I initially thought the S.W. was for Shelter Warden but as the chap also has two rank bars (making him an Officer in the senior ranking system) and a white helmet I think it may well be Senior Warden in this case. Send a comment if you have any thoughts on the photo.
I really should post more images of re-enactors as the effort undertaken by many on getting their impressions spot on is immense. Here we have three chaps at an event in the north east of England. People are often tempted to have a lot of insignia (myself included) on their battledress but these fellows have just the basic insignia, which is seen on a lot of period photos, namely the CD or ARP breast badge, area title and shoulder title.
Here are three area titles for WESTMINSTER. Appears the local authority bought two styles of old gold - one appears on wool felt and the other looks to be a cotton drill fabric. The red one is assumed to have been used on bluette overalls.
A nice little grouping of Civil Defence insignia I recently picked up on eBay for a warden from Wembley. Given what some people are asking these days for these types of badges it was a bit of a bargain.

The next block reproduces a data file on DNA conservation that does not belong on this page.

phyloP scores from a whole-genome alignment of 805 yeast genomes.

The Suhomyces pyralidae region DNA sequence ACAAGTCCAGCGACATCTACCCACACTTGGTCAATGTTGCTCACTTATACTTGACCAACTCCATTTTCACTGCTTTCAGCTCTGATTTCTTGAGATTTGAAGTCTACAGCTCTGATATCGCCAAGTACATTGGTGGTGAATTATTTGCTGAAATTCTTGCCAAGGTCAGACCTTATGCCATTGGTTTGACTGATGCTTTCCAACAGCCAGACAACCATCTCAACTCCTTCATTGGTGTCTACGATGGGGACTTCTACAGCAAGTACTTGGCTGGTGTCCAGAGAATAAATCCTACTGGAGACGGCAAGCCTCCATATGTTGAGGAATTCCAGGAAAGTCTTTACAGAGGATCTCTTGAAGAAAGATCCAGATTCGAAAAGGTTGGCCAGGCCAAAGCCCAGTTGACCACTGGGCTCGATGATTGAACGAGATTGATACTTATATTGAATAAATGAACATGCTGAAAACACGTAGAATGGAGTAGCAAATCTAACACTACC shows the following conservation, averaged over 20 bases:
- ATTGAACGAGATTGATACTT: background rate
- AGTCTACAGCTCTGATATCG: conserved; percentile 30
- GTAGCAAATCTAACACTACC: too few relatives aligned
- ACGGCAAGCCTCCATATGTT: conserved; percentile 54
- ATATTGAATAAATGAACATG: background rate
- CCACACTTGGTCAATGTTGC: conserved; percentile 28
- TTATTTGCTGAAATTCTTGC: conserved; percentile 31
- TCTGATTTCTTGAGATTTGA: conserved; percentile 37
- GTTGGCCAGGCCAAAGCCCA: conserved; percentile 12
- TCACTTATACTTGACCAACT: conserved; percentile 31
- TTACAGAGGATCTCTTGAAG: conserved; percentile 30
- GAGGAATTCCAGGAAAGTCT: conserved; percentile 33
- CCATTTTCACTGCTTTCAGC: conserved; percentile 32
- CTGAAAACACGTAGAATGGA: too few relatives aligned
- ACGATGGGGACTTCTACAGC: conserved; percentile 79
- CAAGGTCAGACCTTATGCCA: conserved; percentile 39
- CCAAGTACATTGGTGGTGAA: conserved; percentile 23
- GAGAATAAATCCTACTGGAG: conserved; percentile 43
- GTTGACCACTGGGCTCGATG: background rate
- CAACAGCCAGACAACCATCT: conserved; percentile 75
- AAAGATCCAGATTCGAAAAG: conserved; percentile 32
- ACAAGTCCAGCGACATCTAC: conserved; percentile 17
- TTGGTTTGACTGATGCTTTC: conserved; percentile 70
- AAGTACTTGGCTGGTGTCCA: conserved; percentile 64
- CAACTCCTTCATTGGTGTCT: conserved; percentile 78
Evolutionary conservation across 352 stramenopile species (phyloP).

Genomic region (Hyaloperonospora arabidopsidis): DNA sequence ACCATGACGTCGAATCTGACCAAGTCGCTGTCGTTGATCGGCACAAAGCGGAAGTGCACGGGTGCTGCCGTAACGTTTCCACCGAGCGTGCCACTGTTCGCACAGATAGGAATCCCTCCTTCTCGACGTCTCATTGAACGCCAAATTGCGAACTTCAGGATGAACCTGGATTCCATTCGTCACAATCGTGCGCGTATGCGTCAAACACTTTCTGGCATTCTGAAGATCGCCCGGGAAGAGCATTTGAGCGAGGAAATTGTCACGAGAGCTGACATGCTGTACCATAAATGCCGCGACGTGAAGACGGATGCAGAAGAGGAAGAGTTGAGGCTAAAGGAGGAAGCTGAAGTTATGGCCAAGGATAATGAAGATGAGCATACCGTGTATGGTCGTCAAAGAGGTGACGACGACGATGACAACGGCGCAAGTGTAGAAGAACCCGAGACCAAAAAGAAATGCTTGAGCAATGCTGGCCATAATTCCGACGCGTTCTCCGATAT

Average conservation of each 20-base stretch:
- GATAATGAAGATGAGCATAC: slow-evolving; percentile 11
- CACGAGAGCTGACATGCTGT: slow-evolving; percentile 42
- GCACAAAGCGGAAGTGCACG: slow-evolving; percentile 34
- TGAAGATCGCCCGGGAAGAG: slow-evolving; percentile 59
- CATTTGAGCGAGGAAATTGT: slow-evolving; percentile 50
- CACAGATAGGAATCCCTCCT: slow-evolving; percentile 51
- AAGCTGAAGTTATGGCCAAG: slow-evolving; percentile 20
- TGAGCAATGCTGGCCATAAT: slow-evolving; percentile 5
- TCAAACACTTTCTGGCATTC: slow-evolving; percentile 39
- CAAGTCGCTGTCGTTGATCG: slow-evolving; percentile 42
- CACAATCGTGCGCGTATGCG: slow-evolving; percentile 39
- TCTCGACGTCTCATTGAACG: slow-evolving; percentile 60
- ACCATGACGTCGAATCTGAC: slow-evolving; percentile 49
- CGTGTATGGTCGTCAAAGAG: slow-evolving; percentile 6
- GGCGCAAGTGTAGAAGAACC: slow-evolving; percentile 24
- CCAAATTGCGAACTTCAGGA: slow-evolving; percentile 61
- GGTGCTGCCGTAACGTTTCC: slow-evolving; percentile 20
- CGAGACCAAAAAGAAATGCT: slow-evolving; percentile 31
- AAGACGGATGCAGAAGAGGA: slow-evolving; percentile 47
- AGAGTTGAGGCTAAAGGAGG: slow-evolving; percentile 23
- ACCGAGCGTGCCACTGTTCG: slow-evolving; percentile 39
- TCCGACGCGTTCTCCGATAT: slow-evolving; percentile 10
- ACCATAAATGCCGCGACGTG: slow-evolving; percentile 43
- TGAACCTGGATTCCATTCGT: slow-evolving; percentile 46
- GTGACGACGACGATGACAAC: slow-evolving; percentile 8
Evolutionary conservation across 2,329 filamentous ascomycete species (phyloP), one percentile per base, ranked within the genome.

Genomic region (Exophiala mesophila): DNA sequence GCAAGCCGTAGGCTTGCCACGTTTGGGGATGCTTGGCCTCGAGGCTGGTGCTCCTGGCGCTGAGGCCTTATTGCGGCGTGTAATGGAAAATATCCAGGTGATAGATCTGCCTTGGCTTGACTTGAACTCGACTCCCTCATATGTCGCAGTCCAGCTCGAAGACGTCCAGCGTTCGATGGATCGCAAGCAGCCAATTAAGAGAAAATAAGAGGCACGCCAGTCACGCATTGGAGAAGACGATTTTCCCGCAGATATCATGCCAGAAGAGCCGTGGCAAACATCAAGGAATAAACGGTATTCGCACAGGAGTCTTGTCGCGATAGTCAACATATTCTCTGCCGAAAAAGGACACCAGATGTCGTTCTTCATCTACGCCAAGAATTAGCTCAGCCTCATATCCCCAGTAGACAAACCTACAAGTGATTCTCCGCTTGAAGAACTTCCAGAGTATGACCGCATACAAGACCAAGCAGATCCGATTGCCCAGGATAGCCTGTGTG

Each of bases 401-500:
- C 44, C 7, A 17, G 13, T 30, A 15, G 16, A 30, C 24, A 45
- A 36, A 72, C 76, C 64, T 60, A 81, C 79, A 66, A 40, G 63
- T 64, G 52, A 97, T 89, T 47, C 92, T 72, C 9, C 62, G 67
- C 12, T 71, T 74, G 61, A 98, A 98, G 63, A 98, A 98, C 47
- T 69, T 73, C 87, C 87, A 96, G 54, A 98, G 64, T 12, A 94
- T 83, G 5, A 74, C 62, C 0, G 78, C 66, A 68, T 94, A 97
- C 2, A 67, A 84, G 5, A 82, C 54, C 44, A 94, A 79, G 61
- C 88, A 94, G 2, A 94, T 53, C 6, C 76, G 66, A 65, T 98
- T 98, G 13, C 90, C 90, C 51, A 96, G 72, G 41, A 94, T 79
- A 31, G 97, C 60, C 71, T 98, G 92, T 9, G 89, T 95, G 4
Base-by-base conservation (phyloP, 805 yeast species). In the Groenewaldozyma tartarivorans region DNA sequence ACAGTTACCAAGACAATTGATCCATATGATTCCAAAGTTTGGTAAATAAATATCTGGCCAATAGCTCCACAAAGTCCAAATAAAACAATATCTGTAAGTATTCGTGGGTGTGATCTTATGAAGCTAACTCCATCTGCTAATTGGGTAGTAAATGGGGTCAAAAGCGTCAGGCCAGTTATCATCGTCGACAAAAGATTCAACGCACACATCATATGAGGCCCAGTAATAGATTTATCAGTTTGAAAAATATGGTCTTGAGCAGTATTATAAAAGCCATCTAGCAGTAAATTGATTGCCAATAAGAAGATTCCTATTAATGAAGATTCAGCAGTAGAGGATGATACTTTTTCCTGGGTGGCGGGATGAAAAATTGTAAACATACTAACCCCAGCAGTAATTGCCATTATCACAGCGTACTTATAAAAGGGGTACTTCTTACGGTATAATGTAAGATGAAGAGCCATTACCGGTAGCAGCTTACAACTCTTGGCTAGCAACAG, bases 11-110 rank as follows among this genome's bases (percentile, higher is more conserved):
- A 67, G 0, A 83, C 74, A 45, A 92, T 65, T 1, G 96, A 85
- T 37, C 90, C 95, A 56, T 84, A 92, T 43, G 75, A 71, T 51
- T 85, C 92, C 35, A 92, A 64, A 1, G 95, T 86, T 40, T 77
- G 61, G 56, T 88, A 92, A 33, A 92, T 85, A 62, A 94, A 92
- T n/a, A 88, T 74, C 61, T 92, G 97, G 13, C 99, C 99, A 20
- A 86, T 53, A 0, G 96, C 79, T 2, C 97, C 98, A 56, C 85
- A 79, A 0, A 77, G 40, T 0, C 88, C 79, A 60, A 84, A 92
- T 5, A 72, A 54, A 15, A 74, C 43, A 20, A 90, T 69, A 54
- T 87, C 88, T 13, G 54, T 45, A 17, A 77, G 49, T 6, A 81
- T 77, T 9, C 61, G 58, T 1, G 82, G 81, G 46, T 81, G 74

Prices for insignia are surging; a recent auction of LAAS insignia reached £435 which was a remarkable price.
I recently came across this War Service Chevron with five red chevrons - each for a year's service in the Civil Defence. ARP Memo 17 (summer 1944) includes details of badges with one, two, three and four chevrons but as this was printed before the fifth year of the war, there is no mention of this badge. It would make sense that a five chevron badge would have produced as the war ticked over in September 1944 to its fifth year (however, most long serving members had by this time acquired a badge with four chevrons and then added a single to make the five years that had served). This badge no doubt would have had an ARP Pattern number but I currently do not know what that is.
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